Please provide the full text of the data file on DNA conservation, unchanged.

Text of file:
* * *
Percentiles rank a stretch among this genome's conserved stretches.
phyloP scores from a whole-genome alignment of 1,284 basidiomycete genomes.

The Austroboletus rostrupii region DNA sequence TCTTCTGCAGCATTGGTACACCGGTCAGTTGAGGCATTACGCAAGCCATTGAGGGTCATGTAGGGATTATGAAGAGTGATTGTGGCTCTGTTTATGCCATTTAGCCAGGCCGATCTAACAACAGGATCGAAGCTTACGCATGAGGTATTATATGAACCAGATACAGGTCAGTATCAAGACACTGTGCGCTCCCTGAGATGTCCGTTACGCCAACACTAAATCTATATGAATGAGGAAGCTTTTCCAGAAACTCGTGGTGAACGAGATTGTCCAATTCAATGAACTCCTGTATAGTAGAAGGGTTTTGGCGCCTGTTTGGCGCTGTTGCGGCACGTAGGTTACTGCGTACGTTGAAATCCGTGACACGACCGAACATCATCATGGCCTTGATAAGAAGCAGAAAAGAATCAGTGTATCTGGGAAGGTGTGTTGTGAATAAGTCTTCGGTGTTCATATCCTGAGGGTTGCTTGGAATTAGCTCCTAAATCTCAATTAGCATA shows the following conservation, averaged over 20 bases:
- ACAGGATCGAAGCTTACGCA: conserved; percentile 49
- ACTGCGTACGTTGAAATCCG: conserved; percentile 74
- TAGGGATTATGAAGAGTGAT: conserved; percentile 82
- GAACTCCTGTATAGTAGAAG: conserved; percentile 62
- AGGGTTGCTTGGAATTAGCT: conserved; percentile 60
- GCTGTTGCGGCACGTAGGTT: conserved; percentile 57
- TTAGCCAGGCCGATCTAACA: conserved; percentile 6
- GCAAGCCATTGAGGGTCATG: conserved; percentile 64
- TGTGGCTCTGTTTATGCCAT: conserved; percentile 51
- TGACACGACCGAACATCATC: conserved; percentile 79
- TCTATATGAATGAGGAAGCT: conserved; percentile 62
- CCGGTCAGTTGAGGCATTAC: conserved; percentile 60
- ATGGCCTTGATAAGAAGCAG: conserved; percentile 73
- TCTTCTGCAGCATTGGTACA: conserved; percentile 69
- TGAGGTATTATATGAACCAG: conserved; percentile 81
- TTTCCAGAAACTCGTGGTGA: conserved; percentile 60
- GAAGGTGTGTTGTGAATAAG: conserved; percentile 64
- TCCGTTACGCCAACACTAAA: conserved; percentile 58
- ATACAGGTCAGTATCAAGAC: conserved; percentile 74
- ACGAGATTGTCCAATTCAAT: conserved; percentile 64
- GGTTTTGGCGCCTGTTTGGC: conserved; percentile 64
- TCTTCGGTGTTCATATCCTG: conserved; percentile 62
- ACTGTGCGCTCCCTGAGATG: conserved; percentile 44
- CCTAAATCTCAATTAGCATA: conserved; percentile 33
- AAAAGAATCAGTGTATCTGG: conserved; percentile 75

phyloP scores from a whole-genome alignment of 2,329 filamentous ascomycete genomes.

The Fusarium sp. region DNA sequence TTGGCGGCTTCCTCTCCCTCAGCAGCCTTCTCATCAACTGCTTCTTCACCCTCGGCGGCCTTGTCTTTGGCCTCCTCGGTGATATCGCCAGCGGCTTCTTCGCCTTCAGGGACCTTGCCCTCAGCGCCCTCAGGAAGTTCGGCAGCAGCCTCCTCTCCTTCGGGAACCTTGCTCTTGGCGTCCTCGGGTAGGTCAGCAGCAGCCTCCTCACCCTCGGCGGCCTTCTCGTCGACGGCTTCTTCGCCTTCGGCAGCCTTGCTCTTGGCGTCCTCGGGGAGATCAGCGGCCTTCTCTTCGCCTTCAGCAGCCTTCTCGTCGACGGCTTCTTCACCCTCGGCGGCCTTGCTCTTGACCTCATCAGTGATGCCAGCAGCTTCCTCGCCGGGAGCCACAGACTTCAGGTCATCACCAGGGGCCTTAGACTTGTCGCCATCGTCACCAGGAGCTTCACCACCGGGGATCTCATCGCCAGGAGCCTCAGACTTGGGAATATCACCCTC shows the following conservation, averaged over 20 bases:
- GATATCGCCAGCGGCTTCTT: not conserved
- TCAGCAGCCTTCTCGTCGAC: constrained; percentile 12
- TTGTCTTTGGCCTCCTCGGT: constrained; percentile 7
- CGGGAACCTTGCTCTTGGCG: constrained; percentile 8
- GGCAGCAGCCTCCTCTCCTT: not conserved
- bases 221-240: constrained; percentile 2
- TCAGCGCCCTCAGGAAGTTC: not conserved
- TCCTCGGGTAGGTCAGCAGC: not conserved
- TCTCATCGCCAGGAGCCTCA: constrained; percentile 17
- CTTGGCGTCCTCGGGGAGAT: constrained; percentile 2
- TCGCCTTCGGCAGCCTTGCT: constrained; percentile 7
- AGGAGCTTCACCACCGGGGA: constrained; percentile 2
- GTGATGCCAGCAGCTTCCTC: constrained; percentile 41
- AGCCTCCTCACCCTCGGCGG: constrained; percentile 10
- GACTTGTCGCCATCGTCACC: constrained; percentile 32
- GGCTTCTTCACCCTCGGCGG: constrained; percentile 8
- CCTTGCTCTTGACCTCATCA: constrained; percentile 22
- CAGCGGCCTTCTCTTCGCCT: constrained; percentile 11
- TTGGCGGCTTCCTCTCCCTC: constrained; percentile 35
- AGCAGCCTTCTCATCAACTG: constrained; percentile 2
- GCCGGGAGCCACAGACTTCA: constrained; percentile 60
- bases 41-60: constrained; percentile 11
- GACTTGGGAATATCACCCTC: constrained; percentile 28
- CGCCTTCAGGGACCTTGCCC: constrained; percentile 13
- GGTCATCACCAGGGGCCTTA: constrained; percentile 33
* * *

Percentiles rank a stretch among this genome's conserved stretches.
phyloP scores from a whole-genome alignment of 1,284 basidiomycete genomes.

The Austroboletus rostrupii region DNA sequence TCTTCTGCAGCATTGGTACACCGGTCAGTTGAGGCATTACGCAAGCCATTGAGGGTCATGTAGGGATTATGAAGAGTGATTGTGGCTCTGTTTATGCCATTTAGCCAGGCCGATCTAACAACAGGATCGAAGCTTACGCATGAGGTATTATATGAACCAGATACAGGTCAGTATCAAGACACTGTGCGCTCCCTGAGATGTCCGTTACGCCAACACTAAATCTATATGAATGAGGAAGCTTTTCCAGAAACTCGTGGTGAACGAGATTGTCCAATTCAATGAACTCCTGTATAGTAGAAGGGTTTTGGCGCCTGTTTGGCGCTGTTGCGGCACGTAGGTTACTGCGTACGTTGAAATCCGTGACACGACCGAACATCATCATGGCCTTGATAAGAAGCAGAAAAGAATCAGTGTATCTGGGAAGGTGTGTTGTGAATAAGTCTTCGGTGTTCATATCCTGAGGGTTGCTTGGAATTAGCTCCTAAATCTCAATTAGCATA shows the following conservation, averaged over 20 bases:
- ACAGGATCGAAGCTTACGCA: conserved; percentile 49
- ACTGCGTACGTTGAAATCCG: conserved; percentile 74
- TAGGGATTATGAAGAGTGAT: conserved; percentile 82
- GAACTCCTGTATAGTAGAAG: conserved; percentile 62
- AGGGTTGCTTGGAATTAGCT: conserved; percentile 60
- GCTGTTGCGGCACGTAGGTT: conserved; percentile 57
- TTAGCCAGGCCGATCTAACA: conserved; percentile 6
- GCAAGCCATTGAGGGTCATG: conserved; percentile 64
- TGTGGCTCTGTTTATGCCAT: conserved; percentile 51
- TGACACGACCGAACATCATC: conserved; percentile 79
- TCTATATGAATGAGGAAGCT: conserved; percentile 62
- CCGGTCAGTTGAGGCATTAC: conserved; percentile 60
- ATGGCCTTGATAAGAAGCAG: conserved; percentile 73
- TCTTCTGCAGCATTGGTACA: conserved; percentile 69
- TGAGGTATTATATGAACCAG: conserved; percentile 81
- TTTCCAGAAACTCGTGGTGA: conserved; percentile 60
- GAAGGTGTGTTGTGAATAAG: conserved; percentile 64
- TCCGTTACGCCAACACTAAA: conserved; percentile 58
- ATACAGGTCAGTATCAAGAC: conserved; percentile 74
- ACGAGATTGTCCAATTCAAT: conserved; percentile 64
- GGTTTTGGCGCCTGTTTGGC: conserved; percentile 64
- TCTTCGGTGTTCATATCCTG: conserved; percentile 62
- ACTGTGCGCTCCCTGAGATG: conserved; percentile 44
- CCTAAATCTCAATTAGCATA: conserved; percentile 33
- AAAAGAATCAGTGTATCTGG: conserved; percentile 75

phyloP scores from a whole-genome alignment of 2,329 filamentous ascomycete genomes.

The Fusarium sp. region DNA sequence TTGGCGGCTTCCTCTCCCTCAGCAGCCTTCTCATCAACTGCTTCTTCACCCTCGGCGGCCTTGTCTTTGGCCTCCTCGGTGATATCGCCAGCGGCTTCTTCGCCTTCAGGGACCTTGCCCTCAGCGCCCTCAGGAAGTTCGGCAGCAGCCTCCTCTCCTTCGGGAACCTTGCTCTTGGCGTCCTCGGGTAGGTCAGCAGCAGCCTCCTCACCCTCGGCGGCCTTCTCGTCGACGGCTTCTTCGCCTTCGGCAGCCTTGCTCTTGGCGTCCTCGGGGAGATCAGCGGCCTTCTCTTCGCCTTCAGCAGCCTTCTCGTCGACGGCTTCTTCACCCTCGGCGGCCTTGCTCTTGACCTCATCAGTGATGCCAGCAGCTTCCTCGCCGGGAGCCACAGACTTCAGGTCATCACCAGGGGCCTTAGACTTGTCGCCATCGTCACCAGGAGCTTCACCACCGGGGATCTCATCGCCAGGAGCCTCAGACTTGGGAATATCACCCTC shows the following conservation, averaged over 20 bases:
- GATATCGCCAGCGGCTTCTT: not conserved
- TCAGCAGCCTTCTCGTCGAC: constrained; percentile 12
- TTGTCTTTGGCCTCCTCGGT: constrained; percentile 7
- CGGGAACCTTGCTCTTGGCG: constrained; percentile 8
- GGCAGCAGCCTCCTCTCCTT: not conserved
- bases 221-240: constrained; percentile 2
- TCAGCGCCCTCAGGAAGTTC: not conserved
- TCCTCGGGTAGGTCAGCAGC: not conserved
- TCTCATCGCCAGGAGCCTCA: constrained; percentile 17
- CTTGGCGTCCTCGGGGAGAT: constrained; percentile 2
- TCGCCTTCGGCAGCCTTGCT: constrained; percentile 7
- AGGAGCTTCACCACCGGGGA: constrained; percentile 2
- GTGATGCCAGCAGCTTCCTC: constrained; percentile 41
- AGCCTCCTCACCCTCGGCGG: constrained; percentile 10
- GACTTGTCGCCATCGTCACC: constrained; percentile 32
- GGCTTCTTCACCCTCGGCGG: constrained; percentile 8
- CCTTGCTCTTGACCTCATCA: constrained; percentile 22
- CAGCGGCCTTCTCTTCGCCT: constrained; percentile 11
- TTGGCGGCTTCCTCTCCCTC: constrained; percentile 35
- AGCAGCCTTCTCATCAACTG: constrained; percentile 2
- GCCGGGAGCCACAGACTTCA: constrained; percentile 60
- bases 41-60: constrained; percentile 11
- GACTTGGGAATATCACCCTC: constrained; percentile 28
- CGCCTTCAGGGACCTTGCCC: constrained; percentile 13
- GGTCATCACCAGGGGCCTTA: constrained; percentile 33